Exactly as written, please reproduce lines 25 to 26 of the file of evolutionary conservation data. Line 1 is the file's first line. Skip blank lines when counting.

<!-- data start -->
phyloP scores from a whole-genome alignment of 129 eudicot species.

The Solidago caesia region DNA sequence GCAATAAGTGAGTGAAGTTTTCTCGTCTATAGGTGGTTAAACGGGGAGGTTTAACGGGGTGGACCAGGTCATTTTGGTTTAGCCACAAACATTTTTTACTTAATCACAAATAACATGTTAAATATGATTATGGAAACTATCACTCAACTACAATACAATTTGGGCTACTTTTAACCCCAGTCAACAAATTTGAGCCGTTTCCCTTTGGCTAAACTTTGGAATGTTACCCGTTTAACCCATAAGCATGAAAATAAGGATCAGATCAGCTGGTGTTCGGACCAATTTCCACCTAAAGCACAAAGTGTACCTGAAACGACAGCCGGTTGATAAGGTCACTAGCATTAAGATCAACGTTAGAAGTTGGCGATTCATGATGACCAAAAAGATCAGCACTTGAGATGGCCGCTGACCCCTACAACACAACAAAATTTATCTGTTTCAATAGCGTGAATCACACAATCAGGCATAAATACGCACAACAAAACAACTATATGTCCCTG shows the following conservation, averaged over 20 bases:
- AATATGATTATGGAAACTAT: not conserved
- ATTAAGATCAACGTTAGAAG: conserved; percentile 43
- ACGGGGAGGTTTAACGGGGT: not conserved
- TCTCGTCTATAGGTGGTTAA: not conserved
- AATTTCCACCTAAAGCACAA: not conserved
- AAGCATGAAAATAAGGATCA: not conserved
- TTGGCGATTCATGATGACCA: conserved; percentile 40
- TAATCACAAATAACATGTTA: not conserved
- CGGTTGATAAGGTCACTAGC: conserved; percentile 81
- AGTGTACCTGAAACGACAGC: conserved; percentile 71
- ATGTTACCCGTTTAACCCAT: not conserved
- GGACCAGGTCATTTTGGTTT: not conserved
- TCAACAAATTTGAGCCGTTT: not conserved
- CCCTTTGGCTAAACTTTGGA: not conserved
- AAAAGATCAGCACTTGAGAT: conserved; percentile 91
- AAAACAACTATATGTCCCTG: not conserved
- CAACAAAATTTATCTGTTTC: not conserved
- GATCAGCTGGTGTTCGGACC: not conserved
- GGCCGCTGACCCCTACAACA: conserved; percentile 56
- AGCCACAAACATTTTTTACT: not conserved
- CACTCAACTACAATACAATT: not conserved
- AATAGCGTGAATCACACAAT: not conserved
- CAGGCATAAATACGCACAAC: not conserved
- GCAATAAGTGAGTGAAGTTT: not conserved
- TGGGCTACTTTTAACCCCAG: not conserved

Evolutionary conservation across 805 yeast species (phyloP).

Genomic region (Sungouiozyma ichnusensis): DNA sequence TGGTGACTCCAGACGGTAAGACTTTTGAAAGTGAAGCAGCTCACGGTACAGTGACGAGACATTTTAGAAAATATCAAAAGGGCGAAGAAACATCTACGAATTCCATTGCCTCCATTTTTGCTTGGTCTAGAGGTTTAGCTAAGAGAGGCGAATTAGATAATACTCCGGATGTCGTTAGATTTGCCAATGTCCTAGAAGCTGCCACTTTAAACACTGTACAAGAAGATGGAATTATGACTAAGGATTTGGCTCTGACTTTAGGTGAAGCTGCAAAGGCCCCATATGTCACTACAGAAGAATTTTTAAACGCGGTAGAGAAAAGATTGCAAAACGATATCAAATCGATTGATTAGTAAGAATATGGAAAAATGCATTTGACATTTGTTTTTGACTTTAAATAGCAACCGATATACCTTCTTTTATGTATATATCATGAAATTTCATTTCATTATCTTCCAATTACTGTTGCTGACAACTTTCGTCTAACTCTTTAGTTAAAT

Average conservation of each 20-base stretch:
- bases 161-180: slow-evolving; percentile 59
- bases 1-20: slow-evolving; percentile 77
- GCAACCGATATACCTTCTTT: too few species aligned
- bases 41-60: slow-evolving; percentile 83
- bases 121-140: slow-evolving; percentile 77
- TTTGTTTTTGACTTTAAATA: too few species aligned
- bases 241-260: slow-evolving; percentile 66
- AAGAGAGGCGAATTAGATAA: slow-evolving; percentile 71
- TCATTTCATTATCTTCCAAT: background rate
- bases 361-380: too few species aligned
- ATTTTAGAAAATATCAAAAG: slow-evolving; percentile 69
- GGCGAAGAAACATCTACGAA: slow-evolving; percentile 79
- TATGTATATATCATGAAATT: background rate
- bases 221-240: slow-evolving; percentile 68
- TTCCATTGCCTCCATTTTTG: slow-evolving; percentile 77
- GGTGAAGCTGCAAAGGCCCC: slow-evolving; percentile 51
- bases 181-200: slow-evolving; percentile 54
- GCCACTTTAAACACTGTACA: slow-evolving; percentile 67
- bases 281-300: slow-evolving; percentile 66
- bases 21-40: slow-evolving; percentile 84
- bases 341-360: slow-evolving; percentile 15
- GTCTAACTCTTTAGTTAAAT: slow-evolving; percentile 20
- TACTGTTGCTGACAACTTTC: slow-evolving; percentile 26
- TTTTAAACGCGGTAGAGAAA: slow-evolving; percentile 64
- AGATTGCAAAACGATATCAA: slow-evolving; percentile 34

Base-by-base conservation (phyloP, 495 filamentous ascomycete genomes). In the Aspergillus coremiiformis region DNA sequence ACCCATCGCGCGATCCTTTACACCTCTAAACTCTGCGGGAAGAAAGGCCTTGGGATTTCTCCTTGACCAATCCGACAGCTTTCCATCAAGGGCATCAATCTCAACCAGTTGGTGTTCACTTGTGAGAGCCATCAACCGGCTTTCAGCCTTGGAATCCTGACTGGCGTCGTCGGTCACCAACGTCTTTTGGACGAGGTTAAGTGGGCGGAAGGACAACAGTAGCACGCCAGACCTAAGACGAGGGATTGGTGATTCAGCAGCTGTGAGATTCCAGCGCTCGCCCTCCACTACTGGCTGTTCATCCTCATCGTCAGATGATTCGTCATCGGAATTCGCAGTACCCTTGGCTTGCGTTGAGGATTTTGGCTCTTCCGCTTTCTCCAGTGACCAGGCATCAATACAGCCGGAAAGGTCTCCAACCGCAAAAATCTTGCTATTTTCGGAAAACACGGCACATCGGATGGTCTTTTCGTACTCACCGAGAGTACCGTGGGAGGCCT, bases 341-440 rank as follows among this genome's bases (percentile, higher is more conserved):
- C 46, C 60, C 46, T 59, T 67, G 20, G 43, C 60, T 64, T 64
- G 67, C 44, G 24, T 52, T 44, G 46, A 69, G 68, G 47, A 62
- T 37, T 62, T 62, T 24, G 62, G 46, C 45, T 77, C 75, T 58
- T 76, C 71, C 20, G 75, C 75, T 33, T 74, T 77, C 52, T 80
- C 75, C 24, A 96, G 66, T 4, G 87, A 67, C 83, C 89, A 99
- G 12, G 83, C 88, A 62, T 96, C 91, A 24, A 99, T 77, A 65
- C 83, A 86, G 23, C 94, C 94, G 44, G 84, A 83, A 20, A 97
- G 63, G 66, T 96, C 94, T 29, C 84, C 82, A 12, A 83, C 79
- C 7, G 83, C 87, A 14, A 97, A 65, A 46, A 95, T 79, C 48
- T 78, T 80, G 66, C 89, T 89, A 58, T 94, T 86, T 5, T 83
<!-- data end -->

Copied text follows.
- CAGGCATAAATACGCACAAC: not conserved
- GCAATAAGTGAGTGAAGTTT: not conserved